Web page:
When someone we love dies, how do we decide if we should have a funeral service, or not? Taking a look at the reasons to have a funeral may help us decide. The very act of having a ceremony illustrates the respect for the deceased individual. The service aides the attendees in acknowledging, remembering, and providing support during a time of mourning.

Funeral services help survivors become aware of the reality that a loved one has died. From there friends and family can share and express their grief. When friends and families see how each other reacts, it provides help in adjusting to life without the loved one.

During the funeral, we can share beliefs, thoughts, and feelings about the death of a loved one and say goodbye. Individuals have different needs when it comes to mourning.

  1. Some may become aware and accept the fact that the death is real.
  2. Some may construct memories to help with the pain and meaning of the death.
  3. Some others may search for the meaning of death, and look for ways to keep communication lines open for sharing memories.

Services are for the Living

On occasion, a friend or relative says he or she does not want any fuss, funeral, or any services.  In that case, the person may be thinking they won’t be around – so why bother. However, the services are meant for their living relatives, and friends who miss them, and want to honor them. The services are not for the deceased, but for those left behind. The services that allow memories are like the end of a favorite book.

Historically, rituals serve the purpose of allowing grief, celebrating a life, having a way to acknowledge the death of a loved one, and provide an acceptable way to recognize the process of life. All cultures and societies have customs regarding what to do when someone dies. The customs involve some ceremony, a place to bury or otherwise remember the deceased, and a way to celebrate memories.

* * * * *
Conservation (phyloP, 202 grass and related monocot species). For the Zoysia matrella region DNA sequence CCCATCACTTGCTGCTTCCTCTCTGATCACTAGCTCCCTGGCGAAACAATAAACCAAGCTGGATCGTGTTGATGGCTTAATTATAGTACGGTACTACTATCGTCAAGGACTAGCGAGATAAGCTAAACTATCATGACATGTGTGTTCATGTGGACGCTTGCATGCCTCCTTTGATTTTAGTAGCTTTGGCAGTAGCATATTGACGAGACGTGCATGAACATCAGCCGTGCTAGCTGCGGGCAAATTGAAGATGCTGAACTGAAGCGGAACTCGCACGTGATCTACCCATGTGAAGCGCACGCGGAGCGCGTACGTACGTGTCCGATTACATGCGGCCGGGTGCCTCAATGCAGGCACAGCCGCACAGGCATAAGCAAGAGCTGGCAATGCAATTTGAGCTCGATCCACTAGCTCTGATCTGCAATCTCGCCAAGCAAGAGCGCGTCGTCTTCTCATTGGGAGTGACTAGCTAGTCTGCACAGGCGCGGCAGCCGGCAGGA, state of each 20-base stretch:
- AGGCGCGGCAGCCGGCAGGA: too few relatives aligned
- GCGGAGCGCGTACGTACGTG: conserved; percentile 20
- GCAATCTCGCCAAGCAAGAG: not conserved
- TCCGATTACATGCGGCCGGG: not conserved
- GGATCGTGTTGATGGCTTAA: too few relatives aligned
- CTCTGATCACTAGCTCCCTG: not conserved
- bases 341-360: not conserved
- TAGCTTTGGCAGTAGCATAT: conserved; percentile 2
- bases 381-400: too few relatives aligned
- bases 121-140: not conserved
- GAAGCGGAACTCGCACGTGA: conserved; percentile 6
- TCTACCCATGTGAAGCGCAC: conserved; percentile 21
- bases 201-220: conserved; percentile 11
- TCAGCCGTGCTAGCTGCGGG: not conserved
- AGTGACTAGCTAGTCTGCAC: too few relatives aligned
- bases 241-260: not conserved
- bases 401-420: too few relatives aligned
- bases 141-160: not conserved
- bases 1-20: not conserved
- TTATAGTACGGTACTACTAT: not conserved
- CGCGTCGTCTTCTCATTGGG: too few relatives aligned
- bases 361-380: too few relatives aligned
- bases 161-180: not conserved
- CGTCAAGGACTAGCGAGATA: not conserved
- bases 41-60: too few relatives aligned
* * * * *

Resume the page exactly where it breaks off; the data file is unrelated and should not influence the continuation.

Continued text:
Ceremonies – Worship – Customs

Originally, the ceremonies may have been to calm fears of death or spirits. Since that time, there have been many rituals developed to address the death of family and friends. With the development of religions, worship was included in ceremonies.

Our modern funerals have customs that have been developed historically, either from customs of the past or religious beliefs. We wear acceptable clothing, have food with friends and relatives, light candles, and ring bells. If the deceased was in the military, the ceremony might involve the firing of a rifle salute.

Lastly, our funeral ceremonies and graves are decorated with floral arrangements and are accompanied by a rich history of music written for funerals.

 

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